The history of cosmetology in the 1940s was marked by several significant changes that not only affected the styles and preferences of that decade but also laid the groundwork for many of the practices and styles we see today.
The 1940s were defined by soft waves, curls, and rolls in women’s hairstyles. One of the most iconic looks of the decade was the Victory roll, a hairstyle that involved rolling the hair into tight curls and positioning them high on the head, which became a symbol of women’s support for the war effort. Men’s hairstyles in the 1940s were heavily influenced by the golden age of cinema, jazz, and World War II. Short-cropped military cuts, which were practical, neat, and easily maintained, became popular and served as precursors to modern-day buzz cuts, flat tops, and crew cuts. In addition, Pageboy and pixie haircuts also gained popularity during this period.
One significant development in hair care was the introduction of a new method for permanent waving in 1941. This method used a waving lotion and was known as a cold wave due to the absence of heat in the process. Modern versions of this method, usually referred to as alkaline perms, are still in use today.
The 1940s also saw several advancements in pedicure and foot massage services, with these becoming standard salon services in 1941. The aerosol can, which was originally invented during World War II to spray troops with insect repellent to prevent malaria, was later used to introduce hairspray to the market. This development marked a significant milestone in hair care, allowing for greater control and maintenance of various hairstyles.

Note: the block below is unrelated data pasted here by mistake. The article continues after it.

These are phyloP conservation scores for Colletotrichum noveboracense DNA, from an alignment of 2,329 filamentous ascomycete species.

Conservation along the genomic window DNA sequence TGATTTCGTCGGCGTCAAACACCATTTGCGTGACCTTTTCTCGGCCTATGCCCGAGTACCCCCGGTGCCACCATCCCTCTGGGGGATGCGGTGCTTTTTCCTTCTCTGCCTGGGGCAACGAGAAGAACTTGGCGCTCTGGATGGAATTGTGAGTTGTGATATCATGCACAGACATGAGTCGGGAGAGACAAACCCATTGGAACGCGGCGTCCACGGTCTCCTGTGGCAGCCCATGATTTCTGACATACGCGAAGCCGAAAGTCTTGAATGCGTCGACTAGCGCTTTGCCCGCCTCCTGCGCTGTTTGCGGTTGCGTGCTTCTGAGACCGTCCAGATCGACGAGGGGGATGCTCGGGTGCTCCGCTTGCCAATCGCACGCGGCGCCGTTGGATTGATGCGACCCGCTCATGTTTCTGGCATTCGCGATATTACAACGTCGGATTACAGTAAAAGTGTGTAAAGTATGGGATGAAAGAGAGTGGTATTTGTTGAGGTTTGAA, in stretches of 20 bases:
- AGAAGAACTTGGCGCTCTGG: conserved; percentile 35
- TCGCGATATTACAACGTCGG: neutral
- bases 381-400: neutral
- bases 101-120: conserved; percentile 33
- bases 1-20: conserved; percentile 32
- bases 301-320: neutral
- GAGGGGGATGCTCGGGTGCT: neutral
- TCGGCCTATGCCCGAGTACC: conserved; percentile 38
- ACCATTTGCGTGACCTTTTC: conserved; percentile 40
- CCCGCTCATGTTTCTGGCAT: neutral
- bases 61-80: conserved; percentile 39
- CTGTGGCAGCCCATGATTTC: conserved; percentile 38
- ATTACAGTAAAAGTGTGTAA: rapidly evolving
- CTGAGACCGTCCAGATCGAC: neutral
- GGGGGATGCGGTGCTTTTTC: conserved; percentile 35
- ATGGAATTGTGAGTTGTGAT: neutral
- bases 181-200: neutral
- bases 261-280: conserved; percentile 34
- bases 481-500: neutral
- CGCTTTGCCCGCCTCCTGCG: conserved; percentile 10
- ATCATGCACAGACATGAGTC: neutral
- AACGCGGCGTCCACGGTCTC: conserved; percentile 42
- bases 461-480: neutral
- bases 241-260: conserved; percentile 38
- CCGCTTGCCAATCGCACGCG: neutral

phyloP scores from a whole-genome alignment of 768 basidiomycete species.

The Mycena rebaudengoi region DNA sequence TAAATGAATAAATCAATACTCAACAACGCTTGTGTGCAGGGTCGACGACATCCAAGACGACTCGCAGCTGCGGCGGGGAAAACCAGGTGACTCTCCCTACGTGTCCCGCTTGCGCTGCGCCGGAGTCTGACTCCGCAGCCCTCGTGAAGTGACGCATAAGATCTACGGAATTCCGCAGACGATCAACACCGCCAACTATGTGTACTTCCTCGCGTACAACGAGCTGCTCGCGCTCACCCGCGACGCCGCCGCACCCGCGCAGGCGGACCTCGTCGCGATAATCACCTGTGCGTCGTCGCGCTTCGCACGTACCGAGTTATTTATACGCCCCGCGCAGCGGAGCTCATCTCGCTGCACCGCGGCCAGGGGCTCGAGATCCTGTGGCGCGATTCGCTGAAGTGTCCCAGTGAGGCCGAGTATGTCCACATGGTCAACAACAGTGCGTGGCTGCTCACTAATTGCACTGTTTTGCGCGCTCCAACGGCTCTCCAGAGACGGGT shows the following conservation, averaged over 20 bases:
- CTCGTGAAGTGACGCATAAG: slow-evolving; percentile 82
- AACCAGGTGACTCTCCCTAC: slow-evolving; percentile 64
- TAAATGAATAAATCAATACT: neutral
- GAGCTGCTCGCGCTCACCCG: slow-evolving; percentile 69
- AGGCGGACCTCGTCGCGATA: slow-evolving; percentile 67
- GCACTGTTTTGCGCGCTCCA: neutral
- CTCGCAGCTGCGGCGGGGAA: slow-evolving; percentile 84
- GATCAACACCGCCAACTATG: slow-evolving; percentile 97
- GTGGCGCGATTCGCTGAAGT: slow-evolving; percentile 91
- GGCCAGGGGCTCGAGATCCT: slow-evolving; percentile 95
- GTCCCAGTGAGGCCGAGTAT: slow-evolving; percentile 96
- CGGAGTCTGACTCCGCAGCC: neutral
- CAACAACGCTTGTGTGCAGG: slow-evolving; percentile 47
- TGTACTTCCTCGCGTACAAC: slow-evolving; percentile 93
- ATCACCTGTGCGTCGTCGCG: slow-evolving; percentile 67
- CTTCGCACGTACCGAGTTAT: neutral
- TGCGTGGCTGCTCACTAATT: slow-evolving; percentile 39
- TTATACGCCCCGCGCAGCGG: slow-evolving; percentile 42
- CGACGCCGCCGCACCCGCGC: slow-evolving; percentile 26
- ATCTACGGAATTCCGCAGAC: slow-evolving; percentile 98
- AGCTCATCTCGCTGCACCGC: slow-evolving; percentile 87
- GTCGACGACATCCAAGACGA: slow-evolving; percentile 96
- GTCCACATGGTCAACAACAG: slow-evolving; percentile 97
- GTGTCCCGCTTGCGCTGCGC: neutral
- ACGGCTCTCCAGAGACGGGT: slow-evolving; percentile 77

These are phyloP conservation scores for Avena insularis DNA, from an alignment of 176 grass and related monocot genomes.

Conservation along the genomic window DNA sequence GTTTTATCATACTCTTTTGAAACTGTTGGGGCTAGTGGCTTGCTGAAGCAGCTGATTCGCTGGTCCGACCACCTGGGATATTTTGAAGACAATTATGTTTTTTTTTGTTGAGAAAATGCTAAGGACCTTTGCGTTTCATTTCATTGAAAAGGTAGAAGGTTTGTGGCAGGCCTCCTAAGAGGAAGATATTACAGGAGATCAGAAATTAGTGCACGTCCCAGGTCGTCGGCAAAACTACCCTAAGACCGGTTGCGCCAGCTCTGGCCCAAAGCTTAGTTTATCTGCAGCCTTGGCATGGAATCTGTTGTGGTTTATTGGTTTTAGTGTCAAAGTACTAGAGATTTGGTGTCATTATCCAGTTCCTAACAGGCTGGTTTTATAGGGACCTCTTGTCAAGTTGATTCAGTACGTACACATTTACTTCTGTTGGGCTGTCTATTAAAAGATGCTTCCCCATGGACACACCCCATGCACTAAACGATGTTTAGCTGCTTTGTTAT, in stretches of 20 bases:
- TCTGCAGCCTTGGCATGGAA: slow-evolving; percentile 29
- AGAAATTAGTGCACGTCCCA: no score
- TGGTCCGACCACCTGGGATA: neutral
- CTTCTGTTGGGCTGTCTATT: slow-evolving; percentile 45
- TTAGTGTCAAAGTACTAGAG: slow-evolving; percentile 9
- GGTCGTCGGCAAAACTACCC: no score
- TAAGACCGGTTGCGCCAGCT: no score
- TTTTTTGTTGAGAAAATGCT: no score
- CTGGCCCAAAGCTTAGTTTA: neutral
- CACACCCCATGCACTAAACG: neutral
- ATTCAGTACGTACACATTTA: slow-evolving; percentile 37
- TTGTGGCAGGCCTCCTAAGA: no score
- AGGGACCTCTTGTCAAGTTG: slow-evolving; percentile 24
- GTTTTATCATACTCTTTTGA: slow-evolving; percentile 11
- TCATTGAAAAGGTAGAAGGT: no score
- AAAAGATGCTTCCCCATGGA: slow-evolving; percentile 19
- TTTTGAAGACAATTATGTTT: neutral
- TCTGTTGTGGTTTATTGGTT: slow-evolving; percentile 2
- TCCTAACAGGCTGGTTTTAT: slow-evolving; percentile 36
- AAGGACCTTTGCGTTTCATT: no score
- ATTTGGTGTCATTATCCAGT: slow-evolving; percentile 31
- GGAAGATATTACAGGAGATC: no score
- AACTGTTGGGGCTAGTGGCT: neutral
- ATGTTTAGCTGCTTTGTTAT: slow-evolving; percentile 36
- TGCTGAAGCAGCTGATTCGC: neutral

Additionally, in 1947, Maurice King invented Barbicide, a disinfectant for styling tools. This invention marked a significant advance in salon hygiene, ensuring that tools used on multiple clients could be properly sanitized between uses, thereby reducing the risk of infection or disease transmission.
It’s worth noting that the cosmetology trends of the 1940s were a stark contrast from those of the previous decade. The 1930s saw a shift towards more natural looks, with makeup taking a departure from the bold styles of the 1920s. The use of pale ivory foundations became popular, resulting in a soft and delicate look. Pencil-thin eyebrows were also very popular, and women would often pluck their eyebrows away entirely just to paint them on with kohl.
Various types of makeup like cake mascara and Pan cake foundation became popular, the latter becoming commercially available in 1937. Eyeshadows saw a slight change in the 1930s with colors becoming more explorative, with shades like green, blue, and pink becoming popular. Lipstick colors also saw a massive renaissance in the 30s, with popular colors ranging from maroons and dark reds to oranges and raspberry tones.
While the 1940s marked a significant period in cosmetology history, it’s clear that the trends and practices of the 1930s set the stage for many of the changes that would follow. Understanding the evolution of cosmetology in these decades provides a clearer picture of the ever-changing landscape of beauty and personal care.